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Formula One 2021 - DRAMA - No refunds for you!


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The sprint race is dull as fuck, the teams have too much too lose - car, engine etc etc.

 

If they want it to be a spectacle then they need a sprint race engine and set of uber sticky tyres that can last the race distance and let the drivers have at it with less reason to have another procession.

 

However I think its all shit, F1 is meant to be the pinnacle of motorsport and the constant need to slow it, even it up etc etc is making it a spec series with huge restrictions on innovation. I get the need to be greener and maybe more relevant to the marketing bods but its lost some of the magic - dare I say that the cars are too reliable, there is less risk-reward.

 

I have no solutions to any of this of course 😂

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42 minutes ago, Shimmyhill said:

The sprint race is dull as fuck, the teams have too much too lose - car, engine etc etc.

 

If they want it to be a spectacle then they need a sprint race engine and set of uber sticky tyres that can last the race distance and let the drivers have at it with less reason to have another procession.

 

However I think its all shit, F1 is meant to be the pinnacle of motorsport and the constant need to slow it, even it up etc etc is making it a spec series with huge restrictions on innovation. I get the need to be greener and maybe more relevant to the marketing bods but its lost some of the magic - dare I say that the cars are too reliable, there is less risk-reward.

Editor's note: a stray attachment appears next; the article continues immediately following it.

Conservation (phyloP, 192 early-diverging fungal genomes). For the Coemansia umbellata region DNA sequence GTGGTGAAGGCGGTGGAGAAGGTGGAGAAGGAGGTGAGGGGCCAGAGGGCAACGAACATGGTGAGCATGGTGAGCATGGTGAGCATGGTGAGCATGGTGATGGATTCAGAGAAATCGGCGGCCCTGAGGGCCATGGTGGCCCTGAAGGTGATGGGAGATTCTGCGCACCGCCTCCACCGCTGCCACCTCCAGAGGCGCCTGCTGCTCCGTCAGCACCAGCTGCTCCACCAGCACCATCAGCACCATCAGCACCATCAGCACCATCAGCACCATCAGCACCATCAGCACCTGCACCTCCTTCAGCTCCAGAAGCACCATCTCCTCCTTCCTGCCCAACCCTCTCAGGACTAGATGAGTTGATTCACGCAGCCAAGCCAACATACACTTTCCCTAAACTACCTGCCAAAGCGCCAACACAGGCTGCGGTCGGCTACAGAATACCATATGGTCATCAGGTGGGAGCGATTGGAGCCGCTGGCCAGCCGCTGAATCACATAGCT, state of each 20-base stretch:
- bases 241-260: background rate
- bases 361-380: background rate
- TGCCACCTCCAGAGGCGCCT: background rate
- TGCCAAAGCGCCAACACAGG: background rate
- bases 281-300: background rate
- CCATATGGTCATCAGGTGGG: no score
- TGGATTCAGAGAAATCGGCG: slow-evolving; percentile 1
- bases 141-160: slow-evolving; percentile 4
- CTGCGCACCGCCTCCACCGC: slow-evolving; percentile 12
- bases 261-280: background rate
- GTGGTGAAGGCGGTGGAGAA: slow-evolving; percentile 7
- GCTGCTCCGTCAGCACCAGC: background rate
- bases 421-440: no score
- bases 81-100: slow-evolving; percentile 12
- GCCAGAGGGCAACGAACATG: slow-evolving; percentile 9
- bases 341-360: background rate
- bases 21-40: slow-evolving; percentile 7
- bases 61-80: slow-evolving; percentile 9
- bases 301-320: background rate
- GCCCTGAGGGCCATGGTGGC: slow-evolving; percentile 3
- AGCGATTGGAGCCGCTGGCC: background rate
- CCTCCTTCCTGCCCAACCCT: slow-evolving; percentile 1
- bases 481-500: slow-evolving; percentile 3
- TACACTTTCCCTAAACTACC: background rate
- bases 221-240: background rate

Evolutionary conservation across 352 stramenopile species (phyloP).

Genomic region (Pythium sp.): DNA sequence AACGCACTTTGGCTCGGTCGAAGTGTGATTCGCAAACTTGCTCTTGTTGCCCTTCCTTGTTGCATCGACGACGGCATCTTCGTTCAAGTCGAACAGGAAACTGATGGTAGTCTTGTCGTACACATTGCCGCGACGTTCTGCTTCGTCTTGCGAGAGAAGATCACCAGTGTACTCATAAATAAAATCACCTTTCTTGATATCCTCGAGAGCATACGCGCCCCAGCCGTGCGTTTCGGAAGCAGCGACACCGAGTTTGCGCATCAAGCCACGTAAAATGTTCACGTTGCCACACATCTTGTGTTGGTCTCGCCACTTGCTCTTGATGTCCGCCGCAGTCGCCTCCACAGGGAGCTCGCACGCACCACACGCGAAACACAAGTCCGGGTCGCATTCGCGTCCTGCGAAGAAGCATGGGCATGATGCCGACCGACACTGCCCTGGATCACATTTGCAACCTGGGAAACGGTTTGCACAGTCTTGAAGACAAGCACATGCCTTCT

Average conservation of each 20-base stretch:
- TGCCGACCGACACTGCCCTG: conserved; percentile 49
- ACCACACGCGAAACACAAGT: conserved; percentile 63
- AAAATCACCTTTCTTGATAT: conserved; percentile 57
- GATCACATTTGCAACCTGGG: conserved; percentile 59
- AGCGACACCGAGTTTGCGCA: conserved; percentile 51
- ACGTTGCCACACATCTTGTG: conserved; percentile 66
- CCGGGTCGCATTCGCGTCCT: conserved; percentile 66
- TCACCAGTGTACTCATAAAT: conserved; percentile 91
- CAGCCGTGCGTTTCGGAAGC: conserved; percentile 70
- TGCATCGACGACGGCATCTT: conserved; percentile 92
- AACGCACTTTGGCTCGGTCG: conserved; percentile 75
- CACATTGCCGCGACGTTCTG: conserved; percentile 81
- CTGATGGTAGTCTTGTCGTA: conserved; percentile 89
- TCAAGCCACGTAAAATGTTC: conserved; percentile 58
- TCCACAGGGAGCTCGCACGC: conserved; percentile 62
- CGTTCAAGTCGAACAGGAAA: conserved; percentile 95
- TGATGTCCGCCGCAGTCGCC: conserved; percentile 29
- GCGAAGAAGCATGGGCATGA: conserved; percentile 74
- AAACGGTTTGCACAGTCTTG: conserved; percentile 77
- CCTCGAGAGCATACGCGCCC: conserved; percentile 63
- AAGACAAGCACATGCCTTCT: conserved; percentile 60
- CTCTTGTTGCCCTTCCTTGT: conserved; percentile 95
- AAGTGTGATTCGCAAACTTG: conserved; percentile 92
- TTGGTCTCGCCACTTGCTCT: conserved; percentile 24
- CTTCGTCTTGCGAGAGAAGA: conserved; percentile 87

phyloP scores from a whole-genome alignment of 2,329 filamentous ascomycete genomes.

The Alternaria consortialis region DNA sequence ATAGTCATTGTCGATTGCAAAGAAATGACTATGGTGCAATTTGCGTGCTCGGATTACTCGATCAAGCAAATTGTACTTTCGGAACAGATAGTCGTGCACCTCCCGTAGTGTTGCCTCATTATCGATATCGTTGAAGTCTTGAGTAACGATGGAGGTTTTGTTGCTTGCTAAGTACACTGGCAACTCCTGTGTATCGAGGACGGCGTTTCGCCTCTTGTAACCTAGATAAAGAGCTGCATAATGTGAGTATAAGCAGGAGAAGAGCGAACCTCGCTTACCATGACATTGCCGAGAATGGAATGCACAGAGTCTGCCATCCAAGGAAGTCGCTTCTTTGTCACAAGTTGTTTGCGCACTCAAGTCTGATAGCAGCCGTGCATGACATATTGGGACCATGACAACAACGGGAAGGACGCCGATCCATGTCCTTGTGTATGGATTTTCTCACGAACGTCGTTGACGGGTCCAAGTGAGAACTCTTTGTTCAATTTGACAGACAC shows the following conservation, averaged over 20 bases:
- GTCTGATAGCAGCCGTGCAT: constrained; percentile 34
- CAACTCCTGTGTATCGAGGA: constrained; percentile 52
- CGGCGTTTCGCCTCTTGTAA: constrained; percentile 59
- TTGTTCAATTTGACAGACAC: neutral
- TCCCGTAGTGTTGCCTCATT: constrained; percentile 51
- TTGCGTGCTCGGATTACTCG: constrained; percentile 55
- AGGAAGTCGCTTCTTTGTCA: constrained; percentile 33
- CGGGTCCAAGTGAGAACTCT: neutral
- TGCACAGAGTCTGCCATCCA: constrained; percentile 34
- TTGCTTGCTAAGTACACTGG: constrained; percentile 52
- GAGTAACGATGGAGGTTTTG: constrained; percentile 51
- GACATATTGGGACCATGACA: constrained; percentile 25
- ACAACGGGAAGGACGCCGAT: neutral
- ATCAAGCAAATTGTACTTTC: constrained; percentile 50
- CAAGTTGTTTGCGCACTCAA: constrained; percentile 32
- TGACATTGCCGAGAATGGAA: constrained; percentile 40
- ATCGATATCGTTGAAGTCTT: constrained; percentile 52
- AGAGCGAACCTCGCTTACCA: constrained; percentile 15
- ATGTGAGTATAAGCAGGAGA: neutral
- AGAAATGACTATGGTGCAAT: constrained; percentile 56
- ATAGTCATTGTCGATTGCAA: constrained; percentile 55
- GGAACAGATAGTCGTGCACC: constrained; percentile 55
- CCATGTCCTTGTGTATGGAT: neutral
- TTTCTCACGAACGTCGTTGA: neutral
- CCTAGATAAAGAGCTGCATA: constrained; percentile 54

I have no solutions to any of this of course 😂

 

I agree with all of this. 

 

They should just set a fuel limit with no refueling and let the teams do whatever they want :)

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2 minutes ago, Sidewaysbob said:

It does all seem like a lot of faff, when the 1 hour quliy was working fine. 

 

I would like to see a 40 minute reverse championship grid sprint race on the saturday though. Set the main race grid on friday.   

That way you'd get the like of Williams getting points

 

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The sprint races have largely been a procession after lap 1 turn 1.  No one wants to take a risk that would see them start at the back of grid on Sunday, and without pit stops there isn't the interest of race strategies or the drama that can result from under/over cuts and slow stops.

 

Get rid.

 

 

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I'm watching the new Schumacher documentary that just came out on Netflix today. 

 

I know we've probably all seen the footage from Imola 1994 many times, but just as a warning in case it's an issue - the documentary includes a full shot of Senna's fatal crash with no cutaway, plus maybe one or two minutes of him receiving trackside attention and being stretchered away. 

 

It's about 27 or 28 minutes in. It cuts from an onboard shot of Schumacher following Senna into Tamburello, straight to an offboard wide shot of the impact.  

 

I get why they've included it for narrative reasons, and as I say I've seen it many times before, but it still isn't at all easy to watch (nor should it be).